November 2023 / Singapore

6 Novembre 2023

Supplementary Retirement Scheme

The Supplementary Retirement Scheme is part of the Singapore government’s multi-pronged strategy to address the financial needs of a greying population by helping Singaporeans to save more for their old age. It began in 2001 and is operated by the private sector. The SRS complements the Central Provident Fund (CPF). CPF savings are meant to provide for housing and medical needs and for basic living needs after retirement. Unlike the CPF scheme, participation in SRS is voluntary. SRS members can contribute a varying amount to SRS (subject to a cap) at their own discretion. The contributions may be used to purchase various investment instruments.


The SRS offers attractive tax benefits. Contributions to SRS are eligible for tax relief. SRS contributions made on or after 1 Jan 2017 are subject to a cap on personal income tax relief of $80,000 per Year of Assessment from Year of Assessment 2018.

Investment returns are accumulated tax-free and only 50% of the withdrawals from SRS are taxable at retirement (referred to as a “50% tax concession”).

Personal Income Tax Relief Cap from 1 Jan 2017 The personal income tax relief cap of $80,000 applies from Year of Assessment 2018 (when income earned in 2017 is assessed to tax) to SRS contributions made on or after 1 Jan 2017. As SRS contributions made cannot be refunded, SRS members who make SRS contributions on or after 1 Jan 2017 should take note of the overall personal income tax relief cap. They should evaluate whether they would benefit from tax relief on their SRS contributions, and make an informed decision accordingly.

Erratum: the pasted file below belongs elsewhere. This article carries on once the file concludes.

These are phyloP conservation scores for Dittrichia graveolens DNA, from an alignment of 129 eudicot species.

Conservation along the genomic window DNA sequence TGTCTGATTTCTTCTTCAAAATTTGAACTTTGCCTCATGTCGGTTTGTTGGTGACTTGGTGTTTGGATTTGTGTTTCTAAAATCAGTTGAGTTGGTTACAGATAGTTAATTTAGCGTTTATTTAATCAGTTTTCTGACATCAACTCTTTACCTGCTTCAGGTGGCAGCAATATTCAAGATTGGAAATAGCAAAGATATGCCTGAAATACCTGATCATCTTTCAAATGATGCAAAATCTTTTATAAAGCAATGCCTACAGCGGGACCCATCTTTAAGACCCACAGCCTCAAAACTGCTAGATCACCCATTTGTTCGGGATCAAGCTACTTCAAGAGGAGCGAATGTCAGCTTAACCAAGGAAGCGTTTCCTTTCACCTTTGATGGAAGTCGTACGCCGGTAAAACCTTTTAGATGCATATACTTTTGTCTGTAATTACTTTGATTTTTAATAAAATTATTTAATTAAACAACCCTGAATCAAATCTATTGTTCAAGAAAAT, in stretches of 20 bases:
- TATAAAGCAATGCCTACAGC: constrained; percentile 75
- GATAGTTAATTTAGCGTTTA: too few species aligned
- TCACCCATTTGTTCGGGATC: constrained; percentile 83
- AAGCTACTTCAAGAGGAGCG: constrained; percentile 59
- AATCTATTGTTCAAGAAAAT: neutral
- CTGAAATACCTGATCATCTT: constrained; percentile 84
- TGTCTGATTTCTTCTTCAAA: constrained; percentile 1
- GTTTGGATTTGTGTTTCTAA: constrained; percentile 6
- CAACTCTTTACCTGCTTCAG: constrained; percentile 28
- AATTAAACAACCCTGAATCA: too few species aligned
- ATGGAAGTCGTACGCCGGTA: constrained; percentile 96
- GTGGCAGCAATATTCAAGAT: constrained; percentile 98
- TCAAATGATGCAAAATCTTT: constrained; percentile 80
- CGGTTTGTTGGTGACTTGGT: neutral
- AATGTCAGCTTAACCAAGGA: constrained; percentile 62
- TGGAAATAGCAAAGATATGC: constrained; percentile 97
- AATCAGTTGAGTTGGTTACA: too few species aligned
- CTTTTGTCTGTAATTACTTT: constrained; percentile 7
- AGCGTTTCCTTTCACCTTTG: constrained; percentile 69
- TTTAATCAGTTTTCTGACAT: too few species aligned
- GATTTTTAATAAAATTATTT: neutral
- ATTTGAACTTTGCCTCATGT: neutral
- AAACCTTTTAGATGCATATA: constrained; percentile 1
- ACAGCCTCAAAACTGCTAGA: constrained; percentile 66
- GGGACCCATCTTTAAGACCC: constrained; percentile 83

Latest Enhancements to the SRS

We review and enhance the SRS periodically to better meet the retirement needs of SRS members. Some recent enhancements to the SRS include:
  1. Allowing SRS withdrawals to be made in the form of investments from 1 July 2015
  2. Providing a tax exemption of up to $400,000 for SRS funds deemed withdrawn upon demise, or withdrawn in full on the grounds of terminal illness
  3. Increasing the SRS contribution cap.

Increase in SRS Contribution Cap

From 1 January 2016, the annual SRS contribution cap will be increased to:
  • $15,300 for Singapore Citizens and Permanent Residents; and (ii)$35,700 for foreigners.

30 Novembre 2023

Tax Authorities Update Guidance on Tax Residency Determination

The Inland Authority of Singapore (IRAS) has updated its guidance on determining whether a company is a tax resident in Singapore in instances where technology allowing virtual participation is used in Board of Directors meetings.

Generally, a company is considered a Singapore tax resident for a year of assessment if the control and management of its business was exercised in Singapore in the preceding calendar year. The location of the company's Board of Directors meetings where strategic decisions are made usually determines where control and management are exercised. In certain cases, holding Board of Directors meetings in Singapore may not be sufficient and IRAS will consider all the facts provided by the company to decide.

IRAS has clarified that a Board of Directors meeting which involves the use of virtual meeting technology will generally be regarded as having strategic decisions made in Singapore if:

  • at least 50% of the directors with the authority to make strategic decisions are physically present in Singapore during the meetings; or
  • the Chairman of the Board of Directors, if the company has such an appointment, is physically present in Singapore during the meeting.